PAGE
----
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Review of the Nebraska Parenting Act

On Behalf of | Jul 25, 2019 | Parenting Plans And Parenting Time

Some men in Omaha who have gone through a custody or parenting time matter in family law court or who are contemplating having to do so may have heard of the Nebraska Parenting Act. This law governs all sorts of custody and parenting time proceedings and is relatively unique when compared with the laws of other states.

Basically, Nebraska law requires parents of children who are undergoing custody and parenting time litigation to submit a specific parenting plan to the court for approval. They may try to negotiate this plan themselves or seek out the help of a mediator. If efforts at negotiation fail or are not possible in a given case, the court will then draft the plan. However, Nebraska has no default parenting time or visitation guidelines that apply to the typical case, as in the mind of Nebraska’s lawmakers, every custody and parenting time case is too unique to be shoehorned in to standardized rules.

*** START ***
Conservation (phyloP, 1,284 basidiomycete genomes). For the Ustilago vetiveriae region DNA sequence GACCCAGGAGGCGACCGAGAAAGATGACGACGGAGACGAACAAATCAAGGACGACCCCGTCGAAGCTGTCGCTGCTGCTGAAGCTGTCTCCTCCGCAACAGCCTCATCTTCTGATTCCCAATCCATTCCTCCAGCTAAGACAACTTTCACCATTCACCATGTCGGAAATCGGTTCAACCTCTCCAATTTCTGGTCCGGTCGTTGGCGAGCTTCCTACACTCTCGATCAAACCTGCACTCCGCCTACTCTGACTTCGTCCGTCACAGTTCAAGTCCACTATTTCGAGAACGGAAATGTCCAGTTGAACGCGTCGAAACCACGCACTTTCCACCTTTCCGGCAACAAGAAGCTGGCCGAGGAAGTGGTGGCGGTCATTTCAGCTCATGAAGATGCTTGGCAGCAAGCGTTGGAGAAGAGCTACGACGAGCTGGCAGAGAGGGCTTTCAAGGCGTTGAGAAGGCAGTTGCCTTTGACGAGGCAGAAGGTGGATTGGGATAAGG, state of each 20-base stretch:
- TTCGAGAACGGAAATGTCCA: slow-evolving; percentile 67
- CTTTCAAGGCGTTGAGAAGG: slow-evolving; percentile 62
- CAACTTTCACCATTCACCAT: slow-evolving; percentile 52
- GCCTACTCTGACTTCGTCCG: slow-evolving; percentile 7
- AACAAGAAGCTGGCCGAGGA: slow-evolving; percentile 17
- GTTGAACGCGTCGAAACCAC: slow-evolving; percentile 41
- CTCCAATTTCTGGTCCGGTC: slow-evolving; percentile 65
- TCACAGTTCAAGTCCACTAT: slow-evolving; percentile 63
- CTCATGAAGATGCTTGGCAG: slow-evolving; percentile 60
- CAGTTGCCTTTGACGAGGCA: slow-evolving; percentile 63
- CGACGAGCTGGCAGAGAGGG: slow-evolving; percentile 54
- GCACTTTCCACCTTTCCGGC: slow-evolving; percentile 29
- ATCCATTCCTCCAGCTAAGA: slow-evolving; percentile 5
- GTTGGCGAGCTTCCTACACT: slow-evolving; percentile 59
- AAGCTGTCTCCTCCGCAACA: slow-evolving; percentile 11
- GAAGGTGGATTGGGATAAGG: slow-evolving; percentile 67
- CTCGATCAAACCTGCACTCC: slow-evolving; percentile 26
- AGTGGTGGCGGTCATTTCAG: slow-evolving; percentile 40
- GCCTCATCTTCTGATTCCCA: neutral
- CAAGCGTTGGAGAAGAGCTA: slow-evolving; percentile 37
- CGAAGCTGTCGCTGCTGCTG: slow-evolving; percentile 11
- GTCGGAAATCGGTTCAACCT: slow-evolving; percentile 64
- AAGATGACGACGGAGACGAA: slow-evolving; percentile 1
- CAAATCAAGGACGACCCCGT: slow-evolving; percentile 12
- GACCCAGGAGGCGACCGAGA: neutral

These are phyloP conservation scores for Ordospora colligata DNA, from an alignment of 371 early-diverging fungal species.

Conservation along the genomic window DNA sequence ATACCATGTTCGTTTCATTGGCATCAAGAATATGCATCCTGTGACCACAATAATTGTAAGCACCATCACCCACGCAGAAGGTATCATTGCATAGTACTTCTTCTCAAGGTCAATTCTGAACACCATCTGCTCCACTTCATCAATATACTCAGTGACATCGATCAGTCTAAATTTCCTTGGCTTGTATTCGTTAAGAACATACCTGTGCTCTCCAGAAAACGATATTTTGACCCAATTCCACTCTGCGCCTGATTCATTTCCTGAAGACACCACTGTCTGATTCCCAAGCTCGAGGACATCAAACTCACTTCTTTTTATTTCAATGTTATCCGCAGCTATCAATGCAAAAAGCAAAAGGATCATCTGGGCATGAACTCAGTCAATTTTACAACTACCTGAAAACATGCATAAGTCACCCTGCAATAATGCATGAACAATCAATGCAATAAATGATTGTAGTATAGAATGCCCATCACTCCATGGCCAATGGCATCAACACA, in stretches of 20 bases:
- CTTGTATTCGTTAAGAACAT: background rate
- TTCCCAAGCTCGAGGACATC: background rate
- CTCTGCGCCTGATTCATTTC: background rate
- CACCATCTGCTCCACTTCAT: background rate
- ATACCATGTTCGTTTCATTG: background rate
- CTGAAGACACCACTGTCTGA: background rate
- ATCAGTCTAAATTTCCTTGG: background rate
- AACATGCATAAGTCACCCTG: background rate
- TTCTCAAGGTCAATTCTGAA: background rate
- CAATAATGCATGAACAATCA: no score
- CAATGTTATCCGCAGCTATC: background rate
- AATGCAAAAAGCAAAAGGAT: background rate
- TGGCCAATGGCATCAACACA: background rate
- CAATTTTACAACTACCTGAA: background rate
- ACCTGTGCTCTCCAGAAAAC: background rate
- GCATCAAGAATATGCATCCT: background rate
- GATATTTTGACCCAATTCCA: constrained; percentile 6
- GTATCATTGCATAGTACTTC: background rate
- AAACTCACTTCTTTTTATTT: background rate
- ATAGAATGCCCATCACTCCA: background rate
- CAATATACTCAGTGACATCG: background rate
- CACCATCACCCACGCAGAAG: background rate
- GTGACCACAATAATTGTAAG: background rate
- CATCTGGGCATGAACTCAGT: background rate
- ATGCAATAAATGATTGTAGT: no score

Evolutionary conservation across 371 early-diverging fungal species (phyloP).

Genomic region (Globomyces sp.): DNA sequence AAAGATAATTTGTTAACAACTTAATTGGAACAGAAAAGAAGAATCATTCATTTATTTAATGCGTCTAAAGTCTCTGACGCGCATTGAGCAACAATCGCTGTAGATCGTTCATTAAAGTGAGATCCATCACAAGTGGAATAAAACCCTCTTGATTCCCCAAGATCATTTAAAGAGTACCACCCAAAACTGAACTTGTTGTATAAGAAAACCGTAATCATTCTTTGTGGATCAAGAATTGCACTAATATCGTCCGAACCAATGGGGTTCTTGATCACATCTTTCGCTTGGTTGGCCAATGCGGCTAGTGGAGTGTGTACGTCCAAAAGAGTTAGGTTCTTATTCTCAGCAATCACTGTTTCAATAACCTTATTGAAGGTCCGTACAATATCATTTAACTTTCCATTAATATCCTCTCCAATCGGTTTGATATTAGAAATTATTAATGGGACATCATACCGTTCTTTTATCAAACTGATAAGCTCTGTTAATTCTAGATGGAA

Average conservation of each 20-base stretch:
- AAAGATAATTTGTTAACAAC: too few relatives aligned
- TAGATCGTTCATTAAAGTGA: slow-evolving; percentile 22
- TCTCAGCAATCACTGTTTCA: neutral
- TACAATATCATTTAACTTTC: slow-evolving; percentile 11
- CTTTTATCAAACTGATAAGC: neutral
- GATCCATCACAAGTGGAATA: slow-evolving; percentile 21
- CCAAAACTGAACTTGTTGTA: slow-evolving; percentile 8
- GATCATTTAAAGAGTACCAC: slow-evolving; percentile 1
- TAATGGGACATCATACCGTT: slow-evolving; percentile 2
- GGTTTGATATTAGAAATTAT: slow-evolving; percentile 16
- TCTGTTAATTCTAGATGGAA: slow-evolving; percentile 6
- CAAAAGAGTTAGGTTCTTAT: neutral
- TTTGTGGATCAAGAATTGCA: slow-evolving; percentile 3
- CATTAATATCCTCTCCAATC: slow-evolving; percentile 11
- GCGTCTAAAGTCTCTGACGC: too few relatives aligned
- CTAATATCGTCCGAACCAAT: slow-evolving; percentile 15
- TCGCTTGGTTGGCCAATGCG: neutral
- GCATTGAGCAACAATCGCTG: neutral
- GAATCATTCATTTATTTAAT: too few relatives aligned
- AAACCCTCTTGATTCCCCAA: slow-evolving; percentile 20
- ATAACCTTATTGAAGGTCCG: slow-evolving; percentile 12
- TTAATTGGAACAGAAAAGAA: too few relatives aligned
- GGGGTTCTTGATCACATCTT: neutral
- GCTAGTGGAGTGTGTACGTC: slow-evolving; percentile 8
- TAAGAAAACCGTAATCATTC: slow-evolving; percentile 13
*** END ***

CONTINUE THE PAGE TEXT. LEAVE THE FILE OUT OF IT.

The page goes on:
A parenting plan must address specific topics that are set out in Nebraska’s laws. For example, the plan must provide a detailed parenting time schedule, which must address special occasions like holidays and vacations. The plan must also set out how parents will trade off the children and how they will make certain parenting decisions.

The parenting plan must include other provisions as well, including those that address what happens when one of the parents relocates. The plan also should include a process through which the parents will resolve any future conflicts about the plan.

The Parenting Act also requires parents to attend compulsory classes about how their mutual cooperation, or lack thereof, can affect their children. Likewise, courts have the authority to set up mediation programs to help parents resolve their disputes.

An Omaha man in a custody or parenting time dispute is going to need to follow the terms of the Parenting Act. They may wish to have the help of an experienced family law attorney in both following this law and protecting a father’s rights in the process.